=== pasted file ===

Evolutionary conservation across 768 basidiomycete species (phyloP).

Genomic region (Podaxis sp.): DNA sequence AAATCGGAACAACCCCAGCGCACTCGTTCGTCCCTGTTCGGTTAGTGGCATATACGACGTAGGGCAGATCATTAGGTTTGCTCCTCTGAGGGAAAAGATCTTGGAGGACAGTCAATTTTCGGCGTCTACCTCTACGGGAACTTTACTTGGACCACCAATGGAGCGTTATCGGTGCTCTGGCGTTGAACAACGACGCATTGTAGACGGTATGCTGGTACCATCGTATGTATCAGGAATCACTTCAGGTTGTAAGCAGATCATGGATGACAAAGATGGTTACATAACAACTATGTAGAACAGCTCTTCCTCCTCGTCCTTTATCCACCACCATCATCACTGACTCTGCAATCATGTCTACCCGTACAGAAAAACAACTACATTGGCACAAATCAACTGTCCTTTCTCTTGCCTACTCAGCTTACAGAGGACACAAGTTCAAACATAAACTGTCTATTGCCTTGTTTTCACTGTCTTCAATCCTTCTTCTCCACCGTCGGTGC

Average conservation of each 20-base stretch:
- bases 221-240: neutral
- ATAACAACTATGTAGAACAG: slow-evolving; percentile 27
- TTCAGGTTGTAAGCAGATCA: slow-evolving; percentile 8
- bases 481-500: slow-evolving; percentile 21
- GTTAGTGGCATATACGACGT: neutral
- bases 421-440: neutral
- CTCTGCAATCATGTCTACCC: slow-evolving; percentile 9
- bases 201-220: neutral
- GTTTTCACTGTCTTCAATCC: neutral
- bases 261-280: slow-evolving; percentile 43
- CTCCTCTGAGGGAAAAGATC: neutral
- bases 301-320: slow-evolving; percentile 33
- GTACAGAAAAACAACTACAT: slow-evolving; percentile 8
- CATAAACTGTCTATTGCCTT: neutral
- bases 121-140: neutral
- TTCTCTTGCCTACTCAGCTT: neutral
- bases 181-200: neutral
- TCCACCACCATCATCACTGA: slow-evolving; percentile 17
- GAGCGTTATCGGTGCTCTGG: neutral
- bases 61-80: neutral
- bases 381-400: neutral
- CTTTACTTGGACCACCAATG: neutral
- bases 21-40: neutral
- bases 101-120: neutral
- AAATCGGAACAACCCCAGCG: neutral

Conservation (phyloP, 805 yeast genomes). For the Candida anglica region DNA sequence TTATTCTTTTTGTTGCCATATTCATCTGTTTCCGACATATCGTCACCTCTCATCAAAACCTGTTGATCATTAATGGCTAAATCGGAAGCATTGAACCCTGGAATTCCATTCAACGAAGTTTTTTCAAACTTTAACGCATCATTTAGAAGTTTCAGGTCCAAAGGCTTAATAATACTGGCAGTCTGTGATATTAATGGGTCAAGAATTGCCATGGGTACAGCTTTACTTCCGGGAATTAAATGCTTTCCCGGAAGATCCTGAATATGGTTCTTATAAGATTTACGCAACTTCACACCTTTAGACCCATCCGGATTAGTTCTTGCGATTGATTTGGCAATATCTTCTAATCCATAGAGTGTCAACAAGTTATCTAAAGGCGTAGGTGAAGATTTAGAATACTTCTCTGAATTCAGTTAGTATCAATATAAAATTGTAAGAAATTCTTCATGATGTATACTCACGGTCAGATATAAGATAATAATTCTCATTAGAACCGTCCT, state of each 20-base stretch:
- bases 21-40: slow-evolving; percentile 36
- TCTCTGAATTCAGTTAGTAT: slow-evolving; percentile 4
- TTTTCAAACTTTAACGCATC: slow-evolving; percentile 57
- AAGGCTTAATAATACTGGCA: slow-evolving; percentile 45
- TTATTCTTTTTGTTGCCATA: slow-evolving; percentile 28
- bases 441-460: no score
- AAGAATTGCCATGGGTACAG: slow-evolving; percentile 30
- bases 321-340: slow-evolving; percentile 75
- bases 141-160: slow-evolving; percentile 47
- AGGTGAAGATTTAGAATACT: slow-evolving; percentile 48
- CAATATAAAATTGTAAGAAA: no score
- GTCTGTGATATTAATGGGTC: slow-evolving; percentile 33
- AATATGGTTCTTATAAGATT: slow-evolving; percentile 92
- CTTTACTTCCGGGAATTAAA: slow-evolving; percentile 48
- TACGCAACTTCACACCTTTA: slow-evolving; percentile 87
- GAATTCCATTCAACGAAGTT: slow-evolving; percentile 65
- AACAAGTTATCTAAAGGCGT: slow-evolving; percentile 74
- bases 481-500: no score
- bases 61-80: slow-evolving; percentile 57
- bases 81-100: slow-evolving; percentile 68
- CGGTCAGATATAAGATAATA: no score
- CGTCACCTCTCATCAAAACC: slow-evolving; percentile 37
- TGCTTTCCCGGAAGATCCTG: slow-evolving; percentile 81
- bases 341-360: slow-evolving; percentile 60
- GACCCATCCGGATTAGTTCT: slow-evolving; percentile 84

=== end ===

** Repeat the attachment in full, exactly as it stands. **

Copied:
Evolutionary conservation across 768 basidiomycete species (phyloP).

Genomic region (Podaxis sp.): DNA sequence AAATCGGAACAACCCCAGCGCACTCGTTCGTCCCTGTTCGGTTAGTGGCATATACGACGTAGGGCAGATCATTAGGTTTGCTCCTCTGAGGGAAAAGATCTTGGAGGACAGTCAATTTTCGGCGTCTACCTCTACGGGAACTTTACTTGGACCACCAATGGAGCGTTATCGGTGCTCTGGCGTTGAACAACGACGCATTGTAGACGGTATGCTGGTACCATCGTATGTATCAGGAATCACTTCAGGTTGTAAGCAGATCATGGATGACAAAGATGGTTACATAACAACTATGTAGAACAGCTCTTCCTCCTCGTCCTTTATCCACCACCATCATCACTGACTCTGCAATCATGTCTACCCGTACAGAAAAACAACTACATTGGCACAAATCAACTGTCCTTTCTCTTGCCTACTCAGCTTACAGAGGACACAAGTTCAAACATAAACTGTCTATTGCCTTGTTTTCACTGTCTTCAATCCTTCTTCTCCACCGTCGGTGC

Average conservation of each 20-base stretch:
- bases 221-240: neutral
- ATAACAACTATGTAGAACAG: slow-evolving; percentile 27
- TTCAGGTTGTAAGCAGATCA: slow-evolving; percentile 8
- bases 481-500: slow-evolving; percentile 21
- GTTAGTGGCATATACGACGT: neutral
- bases 421-440: neutral
- CTCTGCAATCATGTCTACCC: slow-evolving; percentile 9
- bases 201-220: neutral
- GTTTTCACTGTCTTCAATCC: neutral
- bases 261-280: slow-evolving; percentile 43
- CTCCTCTGAGGGAAAAGATC: neutral
- bases 301-320: slow-evolving; percentile 33
- GTACAGAAAAACAACTACAT: slow-evolving; percentile 8
- CATAAACTGTCTATTGCCTT: neutral
- bases 121-140: neutral
- TTCTCTTGCCTACTCAGCTT: neutral
- bases 181-200: neutral
- TCCACCACCATCATCACTGA: slow-evolving; percentile 17
- GAGCGTTATCGGTGCTCTGG: neutral
- bases 61-80: neutral
- bases 381-400: neutral
- CTTTACTTGGACCACCAATG: neutral
- bases 21-40: neutral
- bases 101-120: neutral
- AAATCGGAACAACCCCAGCG: neutral

Conservation (phyloP, 805 yeast genomes). For the Candida anglica region DNA sequence TTATTCTTTTTGTTGCCATATTCATCTGTTTCCGACATATCGTCACCTCTCATCAAAACCTGTTGATCATTAATGGCTAAATCGGAAGCATTGAACCCTGGAATTCCATTCAACGAAGTTTTTTCAAACTTTAACGCATCATTTAGAAGTTTCAGGTCCAAAGGCTTAATAATACTGGCAGTCTGTGATATTAATGGGTCAAGAATTGCCATGGGTACAGCTTTACTTCCGGGAATTAAATGCTTTCCCGGAAGATCCTGAATATGGTTCTTATAAGATTTACGCAACTTCACACCTTTAGACCCATCCGGATTAGTTCTTGCGATTGATTTGGCAATATCTTCTAATCCATAGAGTGTCAACAAGTTATCTAAAGGCGTAGGTGAAGATTTAGAATACTTCTCTGAATTCAGTTAGTATCAATATAAAATTGTAAGAAATTCTTCATGATGTATACTCACGGTCAGATATAAGATAATAATTCTCATTAGAACCGTCCT, state of each 20-base stretch:
- bases 21-40: slow-evolving; percentile 36
- TCTCTGAATTCAGTTAGTAT: slow-evolving; percentile 4
- TTTTCAAACTTTAACGCATC: slow-evolving; percentile 57
- AAGGCTTAATAATACTGGCA: slow-evolving; percentile 45
- TTATTCTTTTTGTTGCCATA: slow-evolving; percentile 28
- bases 441-460: no score
- AAGAATTGCCATGGGTACAG: slow-evolving; percentile 30
- bases 321-340: slow-evolving; percentile 75
- bases 141-160: slow-evolving; percentile 47
- AGGTGAAGATTTAGAATACT: slow-evolving; percentile 48
- CAATATAAAATTGTAAGAAA: no score
- GTCTGTGATATTAATGGGTC: slow-evolving; percentile 33
- AATATGGTTCTTATAAGATT: slow-evolving; percentile 92
- CTTTACTTCCGGGAATTAAA: slow-evolving; percentile 48
- TACGCAACTTCACACCTTTA: slow-evolving; percentile 87
- GAATTCCATTCAACGAAGTT: slow-evolving; percentile 65
- AACAAGTTATCTAAAGGCGT: slow-evolving; percentile 74
- bases 481-500: no score
- bases 61-80: slow-evolving; percentile 57
- bases 81-100: slow-evolving; percentile 68
- CGGTCAGATATAAGATAATA: no score
- CGTCACCTCTCATCAAAACC: slow-evolving; percentile 37
- TGCTTTCCCGGAAGATCCTG: slow-evolving; percentile 81
- bases 341-360: slow-evolving; percentile 60
- GACCCATCCGGATTAGTTCT: slow-evolving; percentile 84